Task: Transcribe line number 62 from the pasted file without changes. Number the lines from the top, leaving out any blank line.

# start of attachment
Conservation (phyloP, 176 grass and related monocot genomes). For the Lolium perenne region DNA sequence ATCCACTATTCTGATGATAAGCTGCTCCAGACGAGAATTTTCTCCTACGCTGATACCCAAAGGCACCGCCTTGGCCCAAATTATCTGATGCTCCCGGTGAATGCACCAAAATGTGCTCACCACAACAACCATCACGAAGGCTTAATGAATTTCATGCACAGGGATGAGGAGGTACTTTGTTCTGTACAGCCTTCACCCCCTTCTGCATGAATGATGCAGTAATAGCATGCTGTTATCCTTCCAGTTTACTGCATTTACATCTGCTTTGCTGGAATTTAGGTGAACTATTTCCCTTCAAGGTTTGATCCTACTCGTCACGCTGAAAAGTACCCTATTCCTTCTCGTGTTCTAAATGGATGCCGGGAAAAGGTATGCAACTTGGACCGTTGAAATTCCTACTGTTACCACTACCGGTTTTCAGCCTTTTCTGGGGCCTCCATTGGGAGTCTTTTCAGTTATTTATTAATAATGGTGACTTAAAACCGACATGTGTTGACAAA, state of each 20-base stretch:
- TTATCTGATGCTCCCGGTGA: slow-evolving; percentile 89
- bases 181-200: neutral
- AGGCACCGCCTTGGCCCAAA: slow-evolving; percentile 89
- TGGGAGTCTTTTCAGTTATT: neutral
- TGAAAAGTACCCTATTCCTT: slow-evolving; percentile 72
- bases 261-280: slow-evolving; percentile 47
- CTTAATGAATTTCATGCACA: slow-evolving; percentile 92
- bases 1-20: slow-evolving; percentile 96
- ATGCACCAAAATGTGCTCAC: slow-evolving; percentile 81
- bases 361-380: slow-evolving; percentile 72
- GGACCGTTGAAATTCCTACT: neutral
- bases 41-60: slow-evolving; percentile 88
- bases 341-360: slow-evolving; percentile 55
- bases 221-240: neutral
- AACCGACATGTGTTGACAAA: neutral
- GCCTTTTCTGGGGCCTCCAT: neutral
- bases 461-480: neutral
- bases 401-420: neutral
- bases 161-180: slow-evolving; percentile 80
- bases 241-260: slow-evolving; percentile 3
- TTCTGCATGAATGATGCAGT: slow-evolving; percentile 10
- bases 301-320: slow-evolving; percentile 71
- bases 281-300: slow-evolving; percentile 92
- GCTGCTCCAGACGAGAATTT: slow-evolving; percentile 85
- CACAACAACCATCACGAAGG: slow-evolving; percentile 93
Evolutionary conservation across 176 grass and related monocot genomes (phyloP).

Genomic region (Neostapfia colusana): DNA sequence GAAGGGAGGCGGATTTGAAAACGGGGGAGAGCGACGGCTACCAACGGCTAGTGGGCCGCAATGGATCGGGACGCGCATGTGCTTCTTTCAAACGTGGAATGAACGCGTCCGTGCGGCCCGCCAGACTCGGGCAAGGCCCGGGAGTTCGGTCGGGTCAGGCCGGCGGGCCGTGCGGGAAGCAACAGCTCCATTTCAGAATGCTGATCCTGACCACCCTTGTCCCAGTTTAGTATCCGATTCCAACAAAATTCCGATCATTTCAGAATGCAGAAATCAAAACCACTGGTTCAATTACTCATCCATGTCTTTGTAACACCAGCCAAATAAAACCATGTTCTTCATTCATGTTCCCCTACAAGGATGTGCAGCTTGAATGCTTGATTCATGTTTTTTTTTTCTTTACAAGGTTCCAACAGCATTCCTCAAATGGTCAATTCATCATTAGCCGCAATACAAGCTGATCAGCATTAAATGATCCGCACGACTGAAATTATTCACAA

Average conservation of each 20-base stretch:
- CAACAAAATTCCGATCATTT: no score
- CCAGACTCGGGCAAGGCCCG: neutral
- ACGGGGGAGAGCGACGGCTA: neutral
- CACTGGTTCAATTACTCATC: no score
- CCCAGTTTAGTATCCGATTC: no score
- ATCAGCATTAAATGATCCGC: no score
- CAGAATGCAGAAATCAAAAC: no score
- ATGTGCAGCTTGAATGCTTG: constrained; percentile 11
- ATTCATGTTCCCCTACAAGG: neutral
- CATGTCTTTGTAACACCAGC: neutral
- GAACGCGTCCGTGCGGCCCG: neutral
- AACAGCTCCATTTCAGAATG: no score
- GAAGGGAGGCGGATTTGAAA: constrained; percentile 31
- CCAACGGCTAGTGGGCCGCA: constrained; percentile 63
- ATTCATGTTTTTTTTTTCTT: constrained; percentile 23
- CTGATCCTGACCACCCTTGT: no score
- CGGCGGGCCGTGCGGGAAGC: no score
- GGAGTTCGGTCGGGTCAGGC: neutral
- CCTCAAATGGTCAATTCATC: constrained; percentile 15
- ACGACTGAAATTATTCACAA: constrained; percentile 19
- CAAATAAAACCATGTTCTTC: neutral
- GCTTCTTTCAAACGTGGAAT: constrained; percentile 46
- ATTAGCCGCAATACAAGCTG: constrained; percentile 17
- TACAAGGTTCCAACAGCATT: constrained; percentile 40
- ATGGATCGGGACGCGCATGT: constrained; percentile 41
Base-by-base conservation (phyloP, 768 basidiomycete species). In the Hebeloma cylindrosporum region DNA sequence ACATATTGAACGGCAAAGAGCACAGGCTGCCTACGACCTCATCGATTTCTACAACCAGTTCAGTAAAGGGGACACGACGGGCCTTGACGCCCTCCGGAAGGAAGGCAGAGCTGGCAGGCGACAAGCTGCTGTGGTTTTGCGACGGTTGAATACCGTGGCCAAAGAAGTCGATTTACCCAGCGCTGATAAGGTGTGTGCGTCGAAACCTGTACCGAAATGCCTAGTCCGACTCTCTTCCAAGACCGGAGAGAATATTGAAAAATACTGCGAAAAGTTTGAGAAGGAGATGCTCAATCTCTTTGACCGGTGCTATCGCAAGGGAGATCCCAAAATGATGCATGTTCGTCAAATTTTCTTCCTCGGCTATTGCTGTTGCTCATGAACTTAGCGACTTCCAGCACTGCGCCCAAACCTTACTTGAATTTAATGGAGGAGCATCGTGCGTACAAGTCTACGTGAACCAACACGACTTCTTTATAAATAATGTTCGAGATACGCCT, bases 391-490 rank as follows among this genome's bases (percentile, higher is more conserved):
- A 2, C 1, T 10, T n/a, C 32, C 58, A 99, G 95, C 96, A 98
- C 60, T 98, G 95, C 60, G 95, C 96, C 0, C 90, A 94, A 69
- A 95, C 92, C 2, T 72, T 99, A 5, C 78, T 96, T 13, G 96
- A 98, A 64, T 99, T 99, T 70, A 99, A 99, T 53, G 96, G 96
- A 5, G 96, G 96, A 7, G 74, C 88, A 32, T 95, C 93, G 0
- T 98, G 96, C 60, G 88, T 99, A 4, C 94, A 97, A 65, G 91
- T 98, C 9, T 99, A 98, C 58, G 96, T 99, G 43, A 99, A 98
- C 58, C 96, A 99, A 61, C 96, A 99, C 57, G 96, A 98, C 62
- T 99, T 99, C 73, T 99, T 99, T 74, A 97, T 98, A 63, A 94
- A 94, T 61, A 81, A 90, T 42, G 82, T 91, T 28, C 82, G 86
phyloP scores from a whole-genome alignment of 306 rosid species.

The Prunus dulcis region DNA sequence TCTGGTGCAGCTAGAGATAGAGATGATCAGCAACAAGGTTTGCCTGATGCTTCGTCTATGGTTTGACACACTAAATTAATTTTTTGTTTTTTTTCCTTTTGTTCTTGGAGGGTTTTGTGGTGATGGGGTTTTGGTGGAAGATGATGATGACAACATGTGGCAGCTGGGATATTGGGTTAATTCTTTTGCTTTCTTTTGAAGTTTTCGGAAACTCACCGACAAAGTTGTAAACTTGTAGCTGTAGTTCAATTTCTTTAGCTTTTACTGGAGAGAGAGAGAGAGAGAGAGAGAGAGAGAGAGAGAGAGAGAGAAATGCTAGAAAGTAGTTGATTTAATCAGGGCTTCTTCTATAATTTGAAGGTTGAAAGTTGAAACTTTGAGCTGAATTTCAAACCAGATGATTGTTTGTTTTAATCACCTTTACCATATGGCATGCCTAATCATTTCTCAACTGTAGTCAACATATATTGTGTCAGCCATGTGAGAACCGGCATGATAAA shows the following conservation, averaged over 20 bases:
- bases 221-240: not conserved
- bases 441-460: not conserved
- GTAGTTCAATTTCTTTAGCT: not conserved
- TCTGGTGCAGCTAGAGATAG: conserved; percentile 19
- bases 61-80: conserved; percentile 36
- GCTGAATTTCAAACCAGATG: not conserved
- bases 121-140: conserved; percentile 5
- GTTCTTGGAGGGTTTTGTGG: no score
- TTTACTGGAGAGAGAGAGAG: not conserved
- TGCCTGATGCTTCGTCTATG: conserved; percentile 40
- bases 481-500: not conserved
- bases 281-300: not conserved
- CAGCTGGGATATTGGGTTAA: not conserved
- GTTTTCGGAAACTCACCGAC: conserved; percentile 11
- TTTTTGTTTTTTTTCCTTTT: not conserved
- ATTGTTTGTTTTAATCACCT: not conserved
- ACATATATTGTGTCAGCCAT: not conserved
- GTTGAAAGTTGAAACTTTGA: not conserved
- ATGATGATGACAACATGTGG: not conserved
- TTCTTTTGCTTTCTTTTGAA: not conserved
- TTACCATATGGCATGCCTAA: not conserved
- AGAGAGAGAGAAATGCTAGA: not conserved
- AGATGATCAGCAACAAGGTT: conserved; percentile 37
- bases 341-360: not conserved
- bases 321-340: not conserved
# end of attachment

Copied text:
- T 98, C 9, T 99, A 98, C 58, G 96, T 99, G 43, A 99, A 98